It seems Fred Doucet has some ‘splaining to do…
Fred Doucet, Brian Mulroney’s former chief of staff, received a list from Air Canada detailing how many Airbus aircraft had been delivered to the airline in the early 1990s, contradicting Mr. Doucet’s sworn testimony that he has “no knowledge at all about anything involving Airbus.”
The fax, as well as three letters written by Mr. Doucet, are the first indication that someone in Mr. Mulroney’s inner circle expressed interest in the airplane sale before it erupted as a public scandal.
The airplane delivery schedule received by Mr. Doucet outlines how many Airbus A320s were delivered to Air Canada between 1990 and 1993. The date stamp indicates the former prime ministerial aide received the fax on Aug. 27, 1993, at 3:50 p.m.
At that time, Karlheinz Schreiber was sitting in the back of a limousine on his way to Quebec’s Mirabel airport to meet Mr. Mulroney and pay him at least $75,000 in cash – a meeting that Mr. Doucet has previously acknowledged he arranged. That payment, as well as two other cash payments Mr. Schreiber made to the former prime minister shortly after he left office, are the focus of a coming public inquiry.
The fax, as well as three previously undisclosed letters written by Mr. Doucet, were supplied to The Globe and Mail and CBC’s the fifth estate by Mr. Schreiber. The letters, which were written between 1992 and 1994, make a number of references to the airplanes, and in one instance Mr. Doucet uses a code word, “The Birds,” to describe the jetliners.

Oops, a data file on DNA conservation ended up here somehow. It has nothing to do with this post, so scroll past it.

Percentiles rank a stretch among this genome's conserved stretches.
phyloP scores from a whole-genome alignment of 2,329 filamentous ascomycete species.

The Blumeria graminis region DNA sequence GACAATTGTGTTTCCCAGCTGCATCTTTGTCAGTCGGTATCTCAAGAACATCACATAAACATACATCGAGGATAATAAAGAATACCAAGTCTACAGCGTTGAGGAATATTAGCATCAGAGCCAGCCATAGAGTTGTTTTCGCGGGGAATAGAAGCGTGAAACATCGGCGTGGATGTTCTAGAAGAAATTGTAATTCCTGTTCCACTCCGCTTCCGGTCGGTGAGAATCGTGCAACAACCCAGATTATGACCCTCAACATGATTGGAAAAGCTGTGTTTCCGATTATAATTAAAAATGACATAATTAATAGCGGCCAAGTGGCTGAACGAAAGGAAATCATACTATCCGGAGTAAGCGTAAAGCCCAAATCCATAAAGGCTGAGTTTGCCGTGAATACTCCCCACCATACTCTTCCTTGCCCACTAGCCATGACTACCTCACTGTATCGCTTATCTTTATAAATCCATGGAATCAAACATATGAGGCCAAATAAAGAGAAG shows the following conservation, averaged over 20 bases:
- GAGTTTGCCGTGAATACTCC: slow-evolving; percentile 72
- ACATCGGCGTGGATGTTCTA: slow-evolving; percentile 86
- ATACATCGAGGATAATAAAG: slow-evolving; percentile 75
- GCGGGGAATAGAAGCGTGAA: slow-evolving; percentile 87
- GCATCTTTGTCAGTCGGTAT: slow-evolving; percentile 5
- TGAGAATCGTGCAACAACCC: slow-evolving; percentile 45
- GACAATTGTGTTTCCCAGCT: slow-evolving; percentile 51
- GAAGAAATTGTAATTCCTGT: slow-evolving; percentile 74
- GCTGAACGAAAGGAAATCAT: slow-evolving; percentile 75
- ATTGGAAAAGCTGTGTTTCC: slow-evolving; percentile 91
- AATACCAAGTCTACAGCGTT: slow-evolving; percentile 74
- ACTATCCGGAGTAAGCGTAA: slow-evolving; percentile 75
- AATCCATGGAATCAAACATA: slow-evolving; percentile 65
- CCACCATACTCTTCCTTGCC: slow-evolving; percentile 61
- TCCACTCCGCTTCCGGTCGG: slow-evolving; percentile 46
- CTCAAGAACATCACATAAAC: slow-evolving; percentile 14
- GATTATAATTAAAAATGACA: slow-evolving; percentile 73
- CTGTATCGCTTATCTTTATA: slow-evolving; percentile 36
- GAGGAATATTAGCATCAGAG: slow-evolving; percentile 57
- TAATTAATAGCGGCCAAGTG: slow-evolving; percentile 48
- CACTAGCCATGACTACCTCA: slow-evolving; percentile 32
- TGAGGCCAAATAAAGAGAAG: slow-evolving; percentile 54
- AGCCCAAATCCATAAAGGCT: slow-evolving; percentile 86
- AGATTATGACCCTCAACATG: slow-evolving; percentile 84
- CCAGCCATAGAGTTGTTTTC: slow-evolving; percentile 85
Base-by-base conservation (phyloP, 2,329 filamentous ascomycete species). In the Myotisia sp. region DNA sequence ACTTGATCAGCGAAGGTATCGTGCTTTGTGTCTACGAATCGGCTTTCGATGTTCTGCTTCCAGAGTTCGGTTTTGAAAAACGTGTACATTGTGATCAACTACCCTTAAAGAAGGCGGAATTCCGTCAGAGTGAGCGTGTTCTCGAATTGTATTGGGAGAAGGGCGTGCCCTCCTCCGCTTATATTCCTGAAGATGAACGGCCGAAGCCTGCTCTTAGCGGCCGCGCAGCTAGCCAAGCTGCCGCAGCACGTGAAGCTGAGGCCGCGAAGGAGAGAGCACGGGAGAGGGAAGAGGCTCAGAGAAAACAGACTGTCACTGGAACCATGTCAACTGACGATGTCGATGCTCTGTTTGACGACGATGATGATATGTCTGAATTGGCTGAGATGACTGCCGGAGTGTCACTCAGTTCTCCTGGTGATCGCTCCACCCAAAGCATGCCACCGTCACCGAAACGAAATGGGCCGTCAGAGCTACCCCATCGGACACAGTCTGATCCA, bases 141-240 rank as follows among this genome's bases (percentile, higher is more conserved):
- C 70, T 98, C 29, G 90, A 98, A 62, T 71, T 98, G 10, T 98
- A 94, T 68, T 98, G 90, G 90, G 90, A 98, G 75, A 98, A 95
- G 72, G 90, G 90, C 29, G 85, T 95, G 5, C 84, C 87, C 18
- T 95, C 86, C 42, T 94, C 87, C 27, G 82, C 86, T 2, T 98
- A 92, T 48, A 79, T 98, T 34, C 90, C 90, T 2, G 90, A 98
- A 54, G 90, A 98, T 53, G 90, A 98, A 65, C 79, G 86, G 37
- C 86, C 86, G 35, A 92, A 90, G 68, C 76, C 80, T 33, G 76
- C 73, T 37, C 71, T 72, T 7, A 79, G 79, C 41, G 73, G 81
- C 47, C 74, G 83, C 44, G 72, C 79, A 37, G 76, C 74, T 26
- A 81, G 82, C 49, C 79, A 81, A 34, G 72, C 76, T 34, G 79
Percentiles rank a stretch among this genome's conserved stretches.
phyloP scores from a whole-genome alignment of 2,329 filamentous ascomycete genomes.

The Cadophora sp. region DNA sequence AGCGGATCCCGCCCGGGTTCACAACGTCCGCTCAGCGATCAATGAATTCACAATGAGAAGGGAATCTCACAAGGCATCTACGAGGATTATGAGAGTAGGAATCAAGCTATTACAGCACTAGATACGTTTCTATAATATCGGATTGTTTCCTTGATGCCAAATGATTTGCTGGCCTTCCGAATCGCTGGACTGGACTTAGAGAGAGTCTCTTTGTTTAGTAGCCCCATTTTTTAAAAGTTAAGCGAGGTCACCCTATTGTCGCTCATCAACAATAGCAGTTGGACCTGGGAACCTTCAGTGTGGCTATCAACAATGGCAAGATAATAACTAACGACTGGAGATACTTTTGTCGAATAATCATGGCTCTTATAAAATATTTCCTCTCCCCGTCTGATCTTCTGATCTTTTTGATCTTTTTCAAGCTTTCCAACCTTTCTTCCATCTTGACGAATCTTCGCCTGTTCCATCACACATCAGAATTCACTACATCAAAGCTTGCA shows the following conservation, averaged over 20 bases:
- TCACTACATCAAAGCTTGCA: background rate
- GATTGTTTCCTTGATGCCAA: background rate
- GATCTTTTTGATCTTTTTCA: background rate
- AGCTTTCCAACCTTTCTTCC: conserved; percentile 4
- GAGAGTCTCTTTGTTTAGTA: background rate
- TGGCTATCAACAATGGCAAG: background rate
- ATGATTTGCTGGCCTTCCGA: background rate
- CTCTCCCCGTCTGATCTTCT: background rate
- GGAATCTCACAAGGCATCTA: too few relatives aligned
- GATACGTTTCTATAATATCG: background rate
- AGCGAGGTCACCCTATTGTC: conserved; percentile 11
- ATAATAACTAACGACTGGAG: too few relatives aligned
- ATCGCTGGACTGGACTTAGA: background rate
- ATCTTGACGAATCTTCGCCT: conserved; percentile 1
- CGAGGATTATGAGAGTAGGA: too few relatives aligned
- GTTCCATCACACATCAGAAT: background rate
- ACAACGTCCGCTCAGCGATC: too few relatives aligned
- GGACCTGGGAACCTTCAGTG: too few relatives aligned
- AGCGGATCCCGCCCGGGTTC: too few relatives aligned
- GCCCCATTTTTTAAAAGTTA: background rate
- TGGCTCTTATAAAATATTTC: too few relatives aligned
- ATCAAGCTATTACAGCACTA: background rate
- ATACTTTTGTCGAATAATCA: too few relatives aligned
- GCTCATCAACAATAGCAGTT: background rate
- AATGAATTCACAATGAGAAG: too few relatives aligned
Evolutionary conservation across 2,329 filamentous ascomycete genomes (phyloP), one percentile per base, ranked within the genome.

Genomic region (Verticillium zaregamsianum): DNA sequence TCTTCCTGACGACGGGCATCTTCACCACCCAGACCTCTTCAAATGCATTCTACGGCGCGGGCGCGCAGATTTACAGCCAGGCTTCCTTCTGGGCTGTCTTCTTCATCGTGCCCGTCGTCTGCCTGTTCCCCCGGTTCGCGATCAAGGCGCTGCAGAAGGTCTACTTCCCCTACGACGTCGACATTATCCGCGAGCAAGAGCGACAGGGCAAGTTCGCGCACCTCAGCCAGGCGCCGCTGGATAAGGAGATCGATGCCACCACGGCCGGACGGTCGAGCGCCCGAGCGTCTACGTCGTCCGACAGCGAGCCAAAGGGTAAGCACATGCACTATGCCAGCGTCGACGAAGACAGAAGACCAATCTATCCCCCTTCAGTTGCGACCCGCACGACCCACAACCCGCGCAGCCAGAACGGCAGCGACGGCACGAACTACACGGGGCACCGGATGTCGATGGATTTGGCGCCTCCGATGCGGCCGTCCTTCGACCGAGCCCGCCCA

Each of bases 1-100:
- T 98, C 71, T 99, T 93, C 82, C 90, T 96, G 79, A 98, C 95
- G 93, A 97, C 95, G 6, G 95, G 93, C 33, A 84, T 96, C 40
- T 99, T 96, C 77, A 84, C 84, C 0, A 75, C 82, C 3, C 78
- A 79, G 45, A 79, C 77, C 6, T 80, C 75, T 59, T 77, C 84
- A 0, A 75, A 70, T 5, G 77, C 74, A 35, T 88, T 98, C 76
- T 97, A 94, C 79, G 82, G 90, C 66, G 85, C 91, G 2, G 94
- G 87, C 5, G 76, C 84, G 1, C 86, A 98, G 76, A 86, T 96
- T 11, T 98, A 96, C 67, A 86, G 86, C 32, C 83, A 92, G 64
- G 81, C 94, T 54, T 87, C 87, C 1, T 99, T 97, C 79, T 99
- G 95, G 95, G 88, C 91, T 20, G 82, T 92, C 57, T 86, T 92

“Should the documents prove to be genuine, this new evidence has blown the whole Airbus affair wide open,” said Paul Szabo, a Liberal MP and the former chair of the House of Commons ethics committee, which last year launched a probe of the cash payments accepted by Mr. Mulroney.
After reviewing the documents for the first time last night, Mr. Szabo said he will consult with parliamentary lawyers because the material “raises questions of contempt of Parliament.”
A CBC News investigation has learned that on the same day Mulroney received his first envelope of cash from German-Canadian businessman Karlheinz Schreiber at a hotel in Mirabel airport, Doucet, who had arranged the meeting between the two men, received a fax from Air Canada outlining the delivery schedule of Airbus airplanes to Air Canada.
The Aug. 27, 1993, fax from Air Canada’s manager of investor relations, Denis Biro, itemized the delivery of 34 Airbus planes between 1990 and 1993.
That was important to Doucet because he was interested in determining how much money was left in the secret 1988 deal between Airbus Industrie and a Liechtenstein shell company, International Aircraft Leasing, or IAL.
The fax and other documents that Schreiber has provided to CBC News and the upcoming Oliphant Commission looking into the financial dealings between Schreiber and Mulroney appear to contradict Doucet’s testimony before the ethics committee.
In fact, letters and correspondence among Schreiber, Doucet, and lobbyist and former Newfoundland premier Frank Moores reveal that Doucet was involved in an in-depth effort to determine how much money was available from the Airbus deal.
NOTE TO THE PRESS GALLERY: Still think there’s no story here?